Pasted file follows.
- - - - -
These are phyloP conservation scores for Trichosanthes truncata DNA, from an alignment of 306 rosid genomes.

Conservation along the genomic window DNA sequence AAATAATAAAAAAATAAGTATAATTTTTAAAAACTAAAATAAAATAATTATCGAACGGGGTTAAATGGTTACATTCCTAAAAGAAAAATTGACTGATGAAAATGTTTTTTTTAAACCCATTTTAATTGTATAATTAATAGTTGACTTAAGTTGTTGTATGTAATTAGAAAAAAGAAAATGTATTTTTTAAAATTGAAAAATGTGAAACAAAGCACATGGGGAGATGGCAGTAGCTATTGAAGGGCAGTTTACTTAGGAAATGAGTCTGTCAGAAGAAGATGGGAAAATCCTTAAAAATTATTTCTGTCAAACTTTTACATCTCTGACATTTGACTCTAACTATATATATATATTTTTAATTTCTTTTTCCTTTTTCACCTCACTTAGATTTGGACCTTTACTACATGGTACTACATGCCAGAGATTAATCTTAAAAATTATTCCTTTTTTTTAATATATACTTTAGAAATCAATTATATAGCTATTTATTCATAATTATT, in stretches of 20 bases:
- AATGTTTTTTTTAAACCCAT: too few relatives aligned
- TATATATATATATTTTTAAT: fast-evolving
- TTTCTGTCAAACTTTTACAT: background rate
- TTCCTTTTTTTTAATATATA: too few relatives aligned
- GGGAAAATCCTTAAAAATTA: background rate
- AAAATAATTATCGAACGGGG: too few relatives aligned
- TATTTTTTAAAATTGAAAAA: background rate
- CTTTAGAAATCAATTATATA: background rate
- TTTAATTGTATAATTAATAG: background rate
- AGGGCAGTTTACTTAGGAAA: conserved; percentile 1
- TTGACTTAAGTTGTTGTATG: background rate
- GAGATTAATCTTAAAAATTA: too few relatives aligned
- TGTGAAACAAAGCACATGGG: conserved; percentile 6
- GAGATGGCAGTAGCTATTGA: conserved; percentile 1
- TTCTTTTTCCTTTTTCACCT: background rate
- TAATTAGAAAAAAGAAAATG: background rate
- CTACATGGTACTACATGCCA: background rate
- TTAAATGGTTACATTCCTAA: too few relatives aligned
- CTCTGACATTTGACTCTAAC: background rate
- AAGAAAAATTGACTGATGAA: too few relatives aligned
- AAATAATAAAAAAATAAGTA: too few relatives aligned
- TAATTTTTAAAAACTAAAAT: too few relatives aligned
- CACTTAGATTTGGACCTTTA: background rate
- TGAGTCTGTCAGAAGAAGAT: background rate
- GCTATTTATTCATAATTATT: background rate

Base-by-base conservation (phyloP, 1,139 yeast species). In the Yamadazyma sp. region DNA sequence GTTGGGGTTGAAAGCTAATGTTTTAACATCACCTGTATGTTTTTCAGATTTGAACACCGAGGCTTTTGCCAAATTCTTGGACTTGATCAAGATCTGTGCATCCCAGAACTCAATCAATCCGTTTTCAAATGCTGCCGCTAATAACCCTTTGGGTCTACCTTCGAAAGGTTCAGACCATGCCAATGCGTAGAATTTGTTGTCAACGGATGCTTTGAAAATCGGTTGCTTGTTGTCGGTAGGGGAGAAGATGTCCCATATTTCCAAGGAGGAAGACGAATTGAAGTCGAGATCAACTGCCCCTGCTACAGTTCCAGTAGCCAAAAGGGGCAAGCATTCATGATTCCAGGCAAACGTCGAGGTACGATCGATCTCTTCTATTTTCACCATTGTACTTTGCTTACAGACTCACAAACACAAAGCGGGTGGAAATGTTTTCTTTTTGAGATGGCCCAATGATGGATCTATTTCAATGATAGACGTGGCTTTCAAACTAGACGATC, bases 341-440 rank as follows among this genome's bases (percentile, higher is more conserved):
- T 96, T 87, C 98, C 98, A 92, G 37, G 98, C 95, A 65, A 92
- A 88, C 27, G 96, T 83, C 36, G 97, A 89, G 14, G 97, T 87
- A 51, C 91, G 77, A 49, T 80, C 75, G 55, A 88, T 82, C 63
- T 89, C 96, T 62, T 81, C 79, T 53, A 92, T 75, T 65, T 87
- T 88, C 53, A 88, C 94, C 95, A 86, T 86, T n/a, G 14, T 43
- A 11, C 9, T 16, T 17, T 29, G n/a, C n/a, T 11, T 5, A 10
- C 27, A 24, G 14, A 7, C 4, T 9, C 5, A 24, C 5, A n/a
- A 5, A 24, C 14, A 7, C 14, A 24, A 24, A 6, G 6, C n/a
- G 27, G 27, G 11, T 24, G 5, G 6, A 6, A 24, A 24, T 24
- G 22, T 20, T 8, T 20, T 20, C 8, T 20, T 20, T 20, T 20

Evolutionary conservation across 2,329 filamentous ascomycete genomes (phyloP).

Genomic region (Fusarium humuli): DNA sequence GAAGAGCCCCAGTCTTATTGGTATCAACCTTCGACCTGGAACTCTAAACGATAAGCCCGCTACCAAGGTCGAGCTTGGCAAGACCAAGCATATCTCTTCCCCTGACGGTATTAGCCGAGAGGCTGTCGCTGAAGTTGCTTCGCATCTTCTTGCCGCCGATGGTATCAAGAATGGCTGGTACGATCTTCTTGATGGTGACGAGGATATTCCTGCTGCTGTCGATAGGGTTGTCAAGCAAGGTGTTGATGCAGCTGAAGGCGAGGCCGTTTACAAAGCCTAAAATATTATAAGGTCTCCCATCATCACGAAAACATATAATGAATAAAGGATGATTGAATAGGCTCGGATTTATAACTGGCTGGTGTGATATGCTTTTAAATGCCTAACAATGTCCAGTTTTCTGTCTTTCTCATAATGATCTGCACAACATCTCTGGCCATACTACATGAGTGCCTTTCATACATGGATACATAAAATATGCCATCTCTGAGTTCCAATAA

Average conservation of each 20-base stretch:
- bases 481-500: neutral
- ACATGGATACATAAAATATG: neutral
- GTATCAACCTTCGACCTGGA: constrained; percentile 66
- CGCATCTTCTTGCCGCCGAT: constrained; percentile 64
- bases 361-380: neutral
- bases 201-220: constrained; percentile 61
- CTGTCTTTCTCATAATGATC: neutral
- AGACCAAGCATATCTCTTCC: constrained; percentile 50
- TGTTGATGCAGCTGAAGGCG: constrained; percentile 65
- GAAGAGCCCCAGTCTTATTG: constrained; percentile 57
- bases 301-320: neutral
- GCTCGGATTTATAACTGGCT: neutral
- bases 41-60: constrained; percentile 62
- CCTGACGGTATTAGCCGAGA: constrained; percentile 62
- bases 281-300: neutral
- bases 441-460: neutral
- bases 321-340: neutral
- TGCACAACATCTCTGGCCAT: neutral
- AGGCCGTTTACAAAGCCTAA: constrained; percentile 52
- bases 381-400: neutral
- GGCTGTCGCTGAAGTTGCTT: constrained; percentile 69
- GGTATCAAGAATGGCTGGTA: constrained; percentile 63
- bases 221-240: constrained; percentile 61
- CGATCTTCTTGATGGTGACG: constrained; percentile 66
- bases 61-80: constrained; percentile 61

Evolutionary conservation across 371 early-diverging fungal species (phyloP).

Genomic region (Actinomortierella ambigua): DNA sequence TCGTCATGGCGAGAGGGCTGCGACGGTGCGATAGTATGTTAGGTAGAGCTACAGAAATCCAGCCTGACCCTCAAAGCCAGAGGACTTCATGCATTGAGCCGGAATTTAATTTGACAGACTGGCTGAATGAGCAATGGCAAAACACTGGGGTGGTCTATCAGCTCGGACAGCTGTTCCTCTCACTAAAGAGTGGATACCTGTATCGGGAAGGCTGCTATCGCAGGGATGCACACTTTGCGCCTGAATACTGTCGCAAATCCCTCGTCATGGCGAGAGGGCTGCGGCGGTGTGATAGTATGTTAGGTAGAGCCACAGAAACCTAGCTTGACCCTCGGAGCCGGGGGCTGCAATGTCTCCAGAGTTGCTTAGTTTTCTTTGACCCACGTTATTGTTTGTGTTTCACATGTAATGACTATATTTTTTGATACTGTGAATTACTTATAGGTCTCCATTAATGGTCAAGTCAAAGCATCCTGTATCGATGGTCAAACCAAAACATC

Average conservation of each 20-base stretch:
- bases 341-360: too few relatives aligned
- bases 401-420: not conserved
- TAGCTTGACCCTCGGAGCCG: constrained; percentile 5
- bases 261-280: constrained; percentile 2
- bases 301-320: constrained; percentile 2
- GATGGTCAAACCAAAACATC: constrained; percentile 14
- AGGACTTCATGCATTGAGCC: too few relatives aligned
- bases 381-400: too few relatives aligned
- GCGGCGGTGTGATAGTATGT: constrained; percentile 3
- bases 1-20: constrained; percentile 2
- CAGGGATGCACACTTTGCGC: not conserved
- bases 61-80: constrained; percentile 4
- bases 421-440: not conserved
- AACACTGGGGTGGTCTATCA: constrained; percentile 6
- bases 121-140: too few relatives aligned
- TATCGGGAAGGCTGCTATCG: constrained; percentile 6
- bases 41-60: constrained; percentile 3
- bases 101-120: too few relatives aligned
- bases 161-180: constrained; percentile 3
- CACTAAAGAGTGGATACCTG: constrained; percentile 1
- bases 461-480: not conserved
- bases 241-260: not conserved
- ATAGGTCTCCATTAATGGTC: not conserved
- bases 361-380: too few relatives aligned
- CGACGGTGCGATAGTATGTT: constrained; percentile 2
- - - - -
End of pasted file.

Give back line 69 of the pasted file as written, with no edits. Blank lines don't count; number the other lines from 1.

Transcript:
Average conservation of each 20-base stretch: